Hopelessness Among Clinically Depressed Youth

NewStudy-Graphic-72x72_edited-3 Emily Becker-Weidman, a former staff member of Beck Institute, left us in 2004 to pursue her doctorate in Psychology at Northwestern University. She has recently published her first article, and we’re proud of her!

In their study, Becker-Weidman, Reinecke, Jacobs, and Martinovich (2009), examined predictors of hopelessness among 439 clinically depressed adolescents. Using multiple regression and logistic regression analyses, the authors found hopelessness to be correlated with greater severity of depression, poor problem-solving, cognitive distortions, and familial conflict.  The greatest predictors of hopelessness that emerged among the sample included (1) view of oneself, (2) view of the world, (3) an internal attributional style, (4) need for social approval, (5) a positive problem-solving orientation, and (6) family problems.  The authors concluded that cognitive and familial factors are predictors of hopelessness in clinically depressed youth.

Study Authors: Becker-Weidman, E.G., Reinecke, M.A., Jacobs, R.H., & Martinovich, Z.

Generalized Anxiety Disorder Benefited More by CBT than by Short-term Psychodynamic Psychotherapy

NewStudy-Graphic-72x72_edited-3 A recent randomized controlled study published in the American Journal of Psychiatry compared the efficacy of cognitive behavioral therapy (CBT) to short-term psychodynamic psychotherapy. Participants were randomly assigned to either a CBT treatment group or a short-term psychodynamic psychotherapy treatment group that was based on supportive-expressive therapy. Participants in the CBT group focused on “changing and controlling worrying and catastrophizing anticipations” using CBT strategies such as planning recreational activities, worry exposure, relaxation training, and homework.  Participants in the short-term psychodynamic psychotherapy received treatment that focused “on the core conflictual relationship theme associated with the symptoms of generalized anxiety disorder. Emphasis is put on a positive therapeutic alliance.”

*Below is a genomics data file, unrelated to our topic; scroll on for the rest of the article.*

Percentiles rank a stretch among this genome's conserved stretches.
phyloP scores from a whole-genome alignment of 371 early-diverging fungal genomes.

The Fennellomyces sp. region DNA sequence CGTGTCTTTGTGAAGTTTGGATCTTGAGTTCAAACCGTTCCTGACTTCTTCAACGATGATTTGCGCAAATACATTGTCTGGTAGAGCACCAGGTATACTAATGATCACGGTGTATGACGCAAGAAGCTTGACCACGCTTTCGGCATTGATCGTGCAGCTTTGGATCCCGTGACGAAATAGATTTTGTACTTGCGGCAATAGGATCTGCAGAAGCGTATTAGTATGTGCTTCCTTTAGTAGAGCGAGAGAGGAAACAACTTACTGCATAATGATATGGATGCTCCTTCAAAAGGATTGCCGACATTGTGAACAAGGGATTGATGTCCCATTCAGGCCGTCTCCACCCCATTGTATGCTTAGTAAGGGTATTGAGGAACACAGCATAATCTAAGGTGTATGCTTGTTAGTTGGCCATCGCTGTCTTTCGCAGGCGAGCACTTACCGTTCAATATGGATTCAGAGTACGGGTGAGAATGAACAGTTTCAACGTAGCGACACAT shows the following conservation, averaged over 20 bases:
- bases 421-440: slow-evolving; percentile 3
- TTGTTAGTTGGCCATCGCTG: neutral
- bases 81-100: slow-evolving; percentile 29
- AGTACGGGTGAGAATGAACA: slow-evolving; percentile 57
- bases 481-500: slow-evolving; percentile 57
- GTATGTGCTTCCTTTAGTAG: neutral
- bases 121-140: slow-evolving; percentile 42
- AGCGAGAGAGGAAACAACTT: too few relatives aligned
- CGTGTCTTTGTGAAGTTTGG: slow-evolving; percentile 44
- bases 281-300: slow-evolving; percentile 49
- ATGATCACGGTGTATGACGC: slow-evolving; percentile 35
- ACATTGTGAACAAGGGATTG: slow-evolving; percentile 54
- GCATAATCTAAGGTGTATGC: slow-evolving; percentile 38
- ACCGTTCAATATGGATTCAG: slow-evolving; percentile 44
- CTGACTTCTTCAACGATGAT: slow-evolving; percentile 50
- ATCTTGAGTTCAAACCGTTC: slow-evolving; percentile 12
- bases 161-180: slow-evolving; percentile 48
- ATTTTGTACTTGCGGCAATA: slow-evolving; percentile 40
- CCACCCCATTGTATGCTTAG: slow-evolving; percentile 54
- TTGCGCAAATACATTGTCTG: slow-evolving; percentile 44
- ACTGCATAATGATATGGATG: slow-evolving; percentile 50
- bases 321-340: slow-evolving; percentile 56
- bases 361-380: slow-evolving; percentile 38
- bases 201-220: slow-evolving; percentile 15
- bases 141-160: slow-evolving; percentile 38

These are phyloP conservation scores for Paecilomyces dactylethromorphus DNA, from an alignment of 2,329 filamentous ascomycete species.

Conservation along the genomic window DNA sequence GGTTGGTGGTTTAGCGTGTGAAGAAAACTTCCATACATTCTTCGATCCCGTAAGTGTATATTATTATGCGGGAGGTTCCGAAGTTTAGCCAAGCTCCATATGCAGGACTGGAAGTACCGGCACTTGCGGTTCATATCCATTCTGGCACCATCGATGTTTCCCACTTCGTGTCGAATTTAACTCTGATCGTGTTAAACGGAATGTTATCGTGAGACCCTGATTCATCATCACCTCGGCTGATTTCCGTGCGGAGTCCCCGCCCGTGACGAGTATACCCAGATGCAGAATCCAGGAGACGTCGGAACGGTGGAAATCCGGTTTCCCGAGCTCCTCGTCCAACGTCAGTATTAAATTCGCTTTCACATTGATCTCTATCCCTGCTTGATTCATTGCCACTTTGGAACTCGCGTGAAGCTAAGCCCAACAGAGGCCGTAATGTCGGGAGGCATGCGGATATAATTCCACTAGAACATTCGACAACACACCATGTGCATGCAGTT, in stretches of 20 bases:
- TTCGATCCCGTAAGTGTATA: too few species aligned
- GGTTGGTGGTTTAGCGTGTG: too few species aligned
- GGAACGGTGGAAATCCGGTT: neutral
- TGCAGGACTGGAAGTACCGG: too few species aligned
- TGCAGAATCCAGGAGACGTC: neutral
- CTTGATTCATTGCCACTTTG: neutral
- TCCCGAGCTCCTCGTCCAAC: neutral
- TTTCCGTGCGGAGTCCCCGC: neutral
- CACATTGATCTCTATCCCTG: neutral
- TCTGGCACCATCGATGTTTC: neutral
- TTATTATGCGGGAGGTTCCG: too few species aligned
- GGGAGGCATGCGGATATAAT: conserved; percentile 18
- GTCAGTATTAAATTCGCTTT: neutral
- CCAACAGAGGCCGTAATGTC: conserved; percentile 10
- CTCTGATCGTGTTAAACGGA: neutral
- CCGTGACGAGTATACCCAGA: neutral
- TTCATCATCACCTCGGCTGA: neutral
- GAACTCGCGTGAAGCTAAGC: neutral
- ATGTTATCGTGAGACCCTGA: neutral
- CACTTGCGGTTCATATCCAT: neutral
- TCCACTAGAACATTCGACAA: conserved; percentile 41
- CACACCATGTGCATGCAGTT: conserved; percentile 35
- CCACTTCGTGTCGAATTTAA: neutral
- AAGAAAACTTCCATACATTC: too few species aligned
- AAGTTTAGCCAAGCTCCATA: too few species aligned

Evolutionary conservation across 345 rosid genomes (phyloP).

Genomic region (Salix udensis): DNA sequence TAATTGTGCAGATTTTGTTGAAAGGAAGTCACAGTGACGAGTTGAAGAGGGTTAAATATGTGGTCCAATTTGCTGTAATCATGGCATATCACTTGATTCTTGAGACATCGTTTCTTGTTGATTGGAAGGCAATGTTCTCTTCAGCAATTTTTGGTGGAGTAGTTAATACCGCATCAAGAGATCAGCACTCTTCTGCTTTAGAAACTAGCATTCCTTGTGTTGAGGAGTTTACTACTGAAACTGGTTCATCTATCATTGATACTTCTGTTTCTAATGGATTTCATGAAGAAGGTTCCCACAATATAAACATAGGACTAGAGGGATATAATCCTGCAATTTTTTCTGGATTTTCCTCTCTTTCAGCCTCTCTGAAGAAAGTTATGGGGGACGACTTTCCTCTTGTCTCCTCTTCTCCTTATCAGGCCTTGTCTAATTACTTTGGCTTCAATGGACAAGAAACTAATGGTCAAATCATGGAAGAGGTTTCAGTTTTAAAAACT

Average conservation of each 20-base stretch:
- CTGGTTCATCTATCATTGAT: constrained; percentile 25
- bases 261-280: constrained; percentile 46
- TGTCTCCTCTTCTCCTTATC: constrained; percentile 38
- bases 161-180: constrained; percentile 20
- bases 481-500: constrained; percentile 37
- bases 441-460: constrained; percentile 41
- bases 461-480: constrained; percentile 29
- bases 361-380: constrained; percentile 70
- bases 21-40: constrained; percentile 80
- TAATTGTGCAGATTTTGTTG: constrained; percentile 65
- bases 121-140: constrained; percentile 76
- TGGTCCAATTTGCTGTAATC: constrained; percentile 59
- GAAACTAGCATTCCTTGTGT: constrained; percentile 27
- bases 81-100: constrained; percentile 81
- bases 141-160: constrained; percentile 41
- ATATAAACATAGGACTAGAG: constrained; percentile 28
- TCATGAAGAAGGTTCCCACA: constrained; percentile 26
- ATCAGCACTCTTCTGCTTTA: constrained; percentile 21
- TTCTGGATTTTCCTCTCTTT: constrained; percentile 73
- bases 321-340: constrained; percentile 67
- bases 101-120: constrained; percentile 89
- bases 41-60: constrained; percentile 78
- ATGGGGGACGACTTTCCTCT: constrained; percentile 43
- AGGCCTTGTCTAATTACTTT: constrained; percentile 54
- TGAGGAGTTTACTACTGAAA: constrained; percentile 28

The authors found that both CBT and short-term psychodynamic psychotherapy were beneficial in improving the symptoms of anxiety and depression. Additionally, they found that CBT was superior in reducing trait anxiety, worry, and depression

Study authors: F. Leichsenring, S. Salzer, U. Jaeger, H. Kachele, R. Kreische, F. Leweke, U. Ruger, C. Winkelbach, E. Leibing

Concreteness Training Improves Depressive Symptoms of Dysphoric Individuals

NewStudy-Graphic-72x72_edited-3 A recent randomized control study in the Journal of Abnormal Psychology was performed to determine if increasing concreteness in the thinking of dysphoric individuals would affect depressive symptoms.

Previous research had shown that a cognitive bias to process self-relevant information in an abstract and overgeneralized manner is related to the onset and maintenance of depression and depressive symptoms. Individuals with this cognitive bias have been labeled as dysphoric individuals.

The current study examined dysphoric individuals to determine whether concreteness training (CNT) would help decrease their cognitive biases and therefore decrease depressive symptoms. The study controlled for the level of depression and all subjects scored at least in the category of mild depressive symptoms at the beginning of treatment. Twenty-one men and 39 women were randomly assigned to one of three groups. The first group received CNT, the second group received bogus concreteness training (BGT), and the third group was a waitlist (WL) control condition that received no treatment. Participants received the specific treatment every day for seven days. At the end of the week, participants were again assessed for depression level and symptoms. Results indicated that CNT showed a trend toward a greater decrease in depressive symptoms than BGT or WL.